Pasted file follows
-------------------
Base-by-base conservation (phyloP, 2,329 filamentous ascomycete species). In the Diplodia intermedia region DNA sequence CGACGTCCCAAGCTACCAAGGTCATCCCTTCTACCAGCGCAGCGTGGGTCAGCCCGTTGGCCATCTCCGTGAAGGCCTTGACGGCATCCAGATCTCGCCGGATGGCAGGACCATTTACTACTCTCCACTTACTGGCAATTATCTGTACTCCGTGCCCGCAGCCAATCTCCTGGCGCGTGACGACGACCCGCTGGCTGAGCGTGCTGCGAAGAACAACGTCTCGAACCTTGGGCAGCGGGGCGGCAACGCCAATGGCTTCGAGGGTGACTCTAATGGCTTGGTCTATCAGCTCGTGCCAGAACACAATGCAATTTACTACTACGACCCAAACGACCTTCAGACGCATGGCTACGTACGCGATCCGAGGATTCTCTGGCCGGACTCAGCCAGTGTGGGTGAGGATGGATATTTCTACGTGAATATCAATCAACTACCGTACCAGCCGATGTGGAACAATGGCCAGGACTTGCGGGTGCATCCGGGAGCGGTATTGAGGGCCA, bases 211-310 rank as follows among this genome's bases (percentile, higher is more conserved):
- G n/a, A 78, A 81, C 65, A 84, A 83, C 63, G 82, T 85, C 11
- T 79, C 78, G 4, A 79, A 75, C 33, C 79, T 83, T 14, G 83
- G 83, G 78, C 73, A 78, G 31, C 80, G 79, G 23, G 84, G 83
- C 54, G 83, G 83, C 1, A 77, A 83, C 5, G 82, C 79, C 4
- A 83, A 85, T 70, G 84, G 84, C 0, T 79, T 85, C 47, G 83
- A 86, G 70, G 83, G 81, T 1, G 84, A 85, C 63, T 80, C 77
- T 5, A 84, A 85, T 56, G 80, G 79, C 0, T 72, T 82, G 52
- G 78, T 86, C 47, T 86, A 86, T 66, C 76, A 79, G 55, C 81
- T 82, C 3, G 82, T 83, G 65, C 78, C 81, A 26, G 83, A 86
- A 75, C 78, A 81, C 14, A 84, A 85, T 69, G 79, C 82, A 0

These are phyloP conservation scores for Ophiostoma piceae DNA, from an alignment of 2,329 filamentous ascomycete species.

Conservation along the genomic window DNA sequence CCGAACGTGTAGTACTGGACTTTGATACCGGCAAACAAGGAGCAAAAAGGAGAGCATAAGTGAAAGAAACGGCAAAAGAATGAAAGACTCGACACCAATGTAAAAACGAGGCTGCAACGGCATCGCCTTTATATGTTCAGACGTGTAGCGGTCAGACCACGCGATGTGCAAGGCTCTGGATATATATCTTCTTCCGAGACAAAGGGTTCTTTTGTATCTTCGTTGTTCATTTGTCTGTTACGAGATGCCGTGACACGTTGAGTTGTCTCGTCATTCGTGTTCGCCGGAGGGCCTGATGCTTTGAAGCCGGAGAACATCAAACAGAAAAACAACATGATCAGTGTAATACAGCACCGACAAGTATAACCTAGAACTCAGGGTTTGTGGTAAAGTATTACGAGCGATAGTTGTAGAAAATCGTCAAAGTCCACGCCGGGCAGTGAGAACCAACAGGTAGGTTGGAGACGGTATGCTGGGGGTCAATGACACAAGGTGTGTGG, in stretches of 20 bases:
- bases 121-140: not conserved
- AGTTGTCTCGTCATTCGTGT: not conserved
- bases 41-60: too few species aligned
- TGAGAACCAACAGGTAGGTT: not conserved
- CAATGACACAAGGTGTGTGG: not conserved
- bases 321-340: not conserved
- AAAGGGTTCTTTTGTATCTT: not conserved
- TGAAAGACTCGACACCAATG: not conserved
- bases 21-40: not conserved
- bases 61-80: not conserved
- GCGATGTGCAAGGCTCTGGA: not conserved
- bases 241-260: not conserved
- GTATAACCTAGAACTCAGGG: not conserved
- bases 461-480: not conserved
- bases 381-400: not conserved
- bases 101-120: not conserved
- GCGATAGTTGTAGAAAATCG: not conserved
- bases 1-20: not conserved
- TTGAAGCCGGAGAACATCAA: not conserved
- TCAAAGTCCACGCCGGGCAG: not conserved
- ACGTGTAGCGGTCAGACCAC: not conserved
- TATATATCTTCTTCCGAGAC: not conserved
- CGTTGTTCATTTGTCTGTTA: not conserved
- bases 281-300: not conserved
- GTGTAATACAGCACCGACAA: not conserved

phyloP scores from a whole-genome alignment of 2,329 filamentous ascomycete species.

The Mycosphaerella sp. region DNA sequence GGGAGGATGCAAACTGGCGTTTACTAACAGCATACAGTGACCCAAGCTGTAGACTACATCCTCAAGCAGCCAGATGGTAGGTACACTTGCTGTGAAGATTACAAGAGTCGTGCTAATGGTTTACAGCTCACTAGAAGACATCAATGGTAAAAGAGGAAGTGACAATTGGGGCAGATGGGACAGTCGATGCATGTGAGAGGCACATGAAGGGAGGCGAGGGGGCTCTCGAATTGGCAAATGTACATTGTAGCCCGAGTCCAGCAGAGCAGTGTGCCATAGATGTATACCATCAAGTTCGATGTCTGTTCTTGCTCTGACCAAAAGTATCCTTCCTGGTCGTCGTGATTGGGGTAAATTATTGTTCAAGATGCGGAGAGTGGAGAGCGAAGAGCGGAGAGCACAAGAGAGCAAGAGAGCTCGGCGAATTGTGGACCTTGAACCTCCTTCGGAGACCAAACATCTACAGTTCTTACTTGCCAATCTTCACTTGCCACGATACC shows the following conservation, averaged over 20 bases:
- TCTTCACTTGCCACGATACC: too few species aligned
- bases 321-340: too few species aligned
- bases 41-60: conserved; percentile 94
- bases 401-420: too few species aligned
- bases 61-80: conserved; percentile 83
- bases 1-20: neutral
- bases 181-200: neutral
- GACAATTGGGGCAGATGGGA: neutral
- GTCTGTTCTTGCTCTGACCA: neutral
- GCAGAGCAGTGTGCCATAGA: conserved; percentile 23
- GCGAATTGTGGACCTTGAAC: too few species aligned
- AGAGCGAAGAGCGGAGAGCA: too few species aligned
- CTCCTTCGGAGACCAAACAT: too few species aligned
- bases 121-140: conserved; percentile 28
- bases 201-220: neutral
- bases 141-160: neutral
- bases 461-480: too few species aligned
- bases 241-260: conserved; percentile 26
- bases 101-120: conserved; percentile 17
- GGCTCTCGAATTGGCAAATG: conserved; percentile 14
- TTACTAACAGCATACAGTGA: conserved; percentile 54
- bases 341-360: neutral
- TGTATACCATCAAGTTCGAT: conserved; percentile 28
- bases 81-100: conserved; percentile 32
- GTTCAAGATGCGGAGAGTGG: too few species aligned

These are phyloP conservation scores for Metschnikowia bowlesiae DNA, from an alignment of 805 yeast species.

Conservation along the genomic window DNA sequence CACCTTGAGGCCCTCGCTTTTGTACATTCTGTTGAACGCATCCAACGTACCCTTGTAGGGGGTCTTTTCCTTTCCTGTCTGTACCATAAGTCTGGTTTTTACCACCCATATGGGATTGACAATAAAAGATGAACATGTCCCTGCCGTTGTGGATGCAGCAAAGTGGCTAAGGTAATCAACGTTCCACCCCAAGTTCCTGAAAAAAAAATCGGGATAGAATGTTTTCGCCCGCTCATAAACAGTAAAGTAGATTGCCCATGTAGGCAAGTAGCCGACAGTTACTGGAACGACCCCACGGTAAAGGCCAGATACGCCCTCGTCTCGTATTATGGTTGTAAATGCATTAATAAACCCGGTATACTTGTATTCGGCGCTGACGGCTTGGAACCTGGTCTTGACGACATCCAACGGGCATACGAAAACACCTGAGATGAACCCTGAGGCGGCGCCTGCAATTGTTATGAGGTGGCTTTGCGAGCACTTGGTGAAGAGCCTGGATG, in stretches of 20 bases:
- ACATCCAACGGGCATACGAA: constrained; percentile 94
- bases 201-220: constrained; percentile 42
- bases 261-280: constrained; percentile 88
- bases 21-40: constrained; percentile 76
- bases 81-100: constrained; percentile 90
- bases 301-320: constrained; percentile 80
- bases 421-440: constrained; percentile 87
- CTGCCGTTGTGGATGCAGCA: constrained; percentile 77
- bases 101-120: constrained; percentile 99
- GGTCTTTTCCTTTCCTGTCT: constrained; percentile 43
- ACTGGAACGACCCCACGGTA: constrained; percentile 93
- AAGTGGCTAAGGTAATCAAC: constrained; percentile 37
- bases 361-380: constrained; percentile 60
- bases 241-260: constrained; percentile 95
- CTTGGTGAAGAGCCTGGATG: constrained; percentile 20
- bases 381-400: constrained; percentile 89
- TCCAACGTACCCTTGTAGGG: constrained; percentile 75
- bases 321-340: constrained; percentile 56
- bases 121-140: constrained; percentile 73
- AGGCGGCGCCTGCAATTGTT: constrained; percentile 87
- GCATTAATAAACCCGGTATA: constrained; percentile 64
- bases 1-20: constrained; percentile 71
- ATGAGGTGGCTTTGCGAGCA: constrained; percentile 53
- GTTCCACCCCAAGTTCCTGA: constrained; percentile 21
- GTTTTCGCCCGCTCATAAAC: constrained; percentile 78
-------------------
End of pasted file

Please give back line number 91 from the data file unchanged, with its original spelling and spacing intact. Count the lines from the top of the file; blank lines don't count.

- GTTCCACCCCAAGTTCCTGA: constrained; percentile 21